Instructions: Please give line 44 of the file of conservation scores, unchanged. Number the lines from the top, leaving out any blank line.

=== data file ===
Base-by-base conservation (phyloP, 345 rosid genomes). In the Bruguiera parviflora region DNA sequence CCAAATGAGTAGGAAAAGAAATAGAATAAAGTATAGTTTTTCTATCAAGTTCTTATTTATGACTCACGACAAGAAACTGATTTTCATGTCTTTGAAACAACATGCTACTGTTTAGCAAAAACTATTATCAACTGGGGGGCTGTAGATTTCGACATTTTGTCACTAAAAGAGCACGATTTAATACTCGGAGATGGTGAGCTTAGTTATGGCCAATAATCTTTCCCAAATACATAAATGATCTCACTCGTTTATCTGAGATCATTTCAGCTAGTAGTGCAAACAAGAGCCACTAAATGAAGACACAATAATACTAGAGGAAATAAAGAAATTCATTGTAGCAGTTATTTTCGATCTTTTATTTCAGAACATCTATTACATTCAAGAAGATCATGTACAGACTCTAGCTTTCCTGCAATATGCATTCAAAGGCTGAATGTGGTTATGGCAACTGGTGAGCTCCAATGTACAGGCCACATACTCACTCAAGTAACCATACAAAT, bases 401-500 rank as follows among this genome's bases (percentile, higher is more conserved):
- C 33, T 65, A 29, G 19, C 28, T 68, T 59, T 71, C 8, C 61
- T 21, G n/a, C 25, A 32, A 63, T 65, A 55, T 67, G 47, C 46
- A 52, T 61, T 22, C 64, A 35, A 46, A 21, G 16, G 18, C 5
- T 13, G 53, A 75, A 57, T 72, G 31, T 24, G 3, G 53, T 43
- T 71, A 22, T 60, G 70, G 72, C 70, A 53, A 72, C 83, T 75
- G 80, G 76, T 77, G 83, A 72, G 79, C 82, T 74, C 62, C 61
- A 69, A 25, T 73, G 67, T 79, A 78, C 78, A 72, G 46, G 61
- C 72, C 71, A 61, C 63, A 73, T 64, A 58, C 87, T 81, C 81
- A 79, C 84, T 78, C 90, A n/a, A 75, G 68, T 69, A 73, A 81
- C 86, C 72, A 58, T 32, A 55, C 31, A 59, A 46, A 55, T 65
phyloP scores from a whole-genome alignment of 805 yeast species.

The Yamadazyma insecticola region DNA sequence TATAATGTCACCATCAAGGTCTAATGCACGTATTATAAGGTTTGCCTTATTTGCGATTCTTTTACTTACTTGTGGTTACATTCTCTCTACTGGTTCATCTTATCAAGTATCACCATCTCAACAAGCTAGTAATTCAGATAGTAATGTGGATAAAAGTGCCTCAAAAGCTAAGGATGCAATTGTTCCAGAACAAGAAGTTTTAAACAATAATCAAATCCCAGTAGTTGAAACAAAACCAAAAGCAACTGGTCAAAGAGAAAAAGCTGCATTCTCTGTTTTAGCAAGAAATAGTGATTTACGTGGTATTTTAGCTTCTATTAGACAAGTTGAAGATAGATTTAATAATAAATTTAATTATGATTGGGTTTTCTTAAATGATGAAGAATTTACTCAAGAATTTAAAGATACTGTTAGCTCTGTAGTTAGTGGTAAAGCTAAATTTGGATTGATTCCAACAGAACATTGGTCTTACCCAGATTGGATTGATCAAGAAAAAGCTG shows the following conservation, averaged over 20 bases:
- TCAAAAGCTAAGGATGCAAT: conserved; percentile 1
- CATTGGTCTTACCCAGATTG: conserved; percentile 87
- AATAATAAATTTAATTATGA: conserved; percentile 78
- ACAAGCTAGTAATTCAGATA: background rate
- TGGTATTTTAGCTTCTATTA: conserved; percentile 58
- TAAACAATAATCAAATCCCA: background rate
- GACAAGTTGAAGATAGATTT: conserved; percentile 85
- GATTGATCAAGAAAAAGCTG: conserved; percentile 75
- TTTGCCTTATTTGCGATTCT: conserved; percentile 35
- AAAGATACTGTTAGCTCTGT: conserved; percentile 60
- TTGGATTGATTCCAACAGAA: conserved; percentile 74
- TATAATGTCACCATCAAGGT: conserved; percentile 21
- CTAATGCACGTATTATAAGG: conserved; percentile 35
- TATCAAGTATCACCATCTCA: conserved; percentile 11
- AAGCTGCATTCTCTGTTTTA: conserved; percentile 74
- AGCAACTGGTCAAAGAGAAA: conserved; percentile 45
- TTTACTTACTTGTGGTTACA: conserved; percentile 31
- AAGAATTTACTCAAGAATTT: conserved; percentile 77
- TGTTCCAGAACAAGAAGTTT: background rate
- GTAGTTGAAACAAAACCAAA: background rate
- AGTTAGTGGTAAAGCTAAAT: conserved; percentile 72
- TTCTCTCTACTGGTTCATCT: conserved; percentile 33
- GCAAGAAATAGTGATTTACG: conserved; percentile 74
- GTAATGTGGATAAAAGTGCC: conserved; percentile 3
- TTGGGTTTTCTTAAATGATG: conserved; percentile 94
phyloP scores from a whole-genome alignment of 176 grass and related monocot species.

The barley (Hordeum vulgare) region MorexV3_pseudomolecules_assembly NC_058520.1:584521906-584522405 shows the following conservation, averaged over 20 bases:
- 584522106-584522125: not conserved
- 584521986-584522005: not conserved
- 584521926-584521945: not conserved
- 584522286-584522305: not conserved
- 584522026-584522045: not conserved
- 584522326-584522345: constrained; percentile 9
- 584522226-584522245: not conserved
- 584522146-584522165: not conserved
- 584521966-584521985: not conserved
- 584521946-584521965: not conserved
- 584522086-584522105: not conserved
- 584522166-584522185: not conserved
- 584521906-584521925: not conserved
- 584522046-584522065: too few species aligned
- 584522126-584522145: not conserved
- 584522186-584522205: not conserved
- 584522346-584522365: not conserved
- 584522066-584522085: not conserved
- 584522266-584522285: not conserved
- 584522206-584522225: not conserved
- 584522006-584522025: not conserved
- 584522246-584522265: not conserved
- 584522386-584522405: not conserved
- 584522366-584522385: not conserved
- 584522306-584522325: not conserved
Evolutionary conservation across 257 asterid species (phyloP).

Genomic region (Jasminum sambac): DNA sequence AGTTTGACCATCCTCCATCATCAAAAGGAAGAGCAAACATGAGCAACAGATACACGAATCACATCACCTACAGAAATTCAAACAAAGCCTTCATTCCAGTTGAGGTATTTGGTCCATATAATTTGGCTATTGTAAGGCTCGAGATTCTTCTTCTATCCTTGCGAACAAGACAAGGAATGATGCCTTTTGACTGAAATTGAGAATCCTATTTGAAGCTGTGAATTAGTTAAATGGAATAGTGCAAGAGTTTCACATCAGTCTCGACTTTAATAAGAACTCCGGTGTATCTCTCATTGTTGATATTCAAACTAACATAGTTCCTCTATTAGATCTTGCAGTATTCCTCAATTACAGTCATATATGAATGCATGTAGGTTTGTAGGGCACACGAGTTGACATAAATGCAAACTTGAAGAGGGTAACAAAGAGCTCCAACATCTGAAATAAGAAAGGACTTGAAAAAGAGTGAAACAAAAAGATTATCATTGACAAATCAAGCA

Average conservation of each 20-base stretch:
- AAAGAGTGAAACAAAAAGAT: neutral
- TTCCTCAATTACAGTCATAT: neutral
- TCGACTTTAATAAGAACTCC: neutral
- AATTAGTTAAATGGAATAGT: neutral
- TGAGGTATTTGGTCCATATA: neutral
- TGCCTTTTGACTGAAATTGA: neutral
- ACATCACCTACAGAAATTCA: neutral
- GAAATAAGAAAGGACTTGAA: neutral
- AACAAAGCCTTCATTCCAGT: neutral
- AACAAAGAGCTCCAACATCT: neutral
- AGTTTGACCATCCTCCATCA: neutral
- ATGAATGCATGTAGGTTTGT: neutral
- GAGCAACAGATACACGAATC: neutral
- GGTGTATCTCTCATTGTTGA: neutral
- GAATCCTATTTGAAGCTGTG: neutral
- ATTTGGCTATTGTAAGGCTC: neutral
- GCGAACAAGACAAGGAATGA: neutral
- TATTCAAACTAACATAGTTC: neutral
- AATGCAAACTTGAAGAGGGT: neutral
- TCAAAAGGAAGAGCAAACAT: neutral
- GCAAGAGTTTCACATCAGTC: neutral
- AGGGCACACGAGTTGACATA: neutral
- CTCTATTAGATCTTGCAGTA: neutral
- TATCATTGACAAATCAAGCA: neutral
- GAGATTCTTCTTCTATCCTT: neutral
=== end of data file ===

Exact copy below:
- 584522286-584522305: not conserved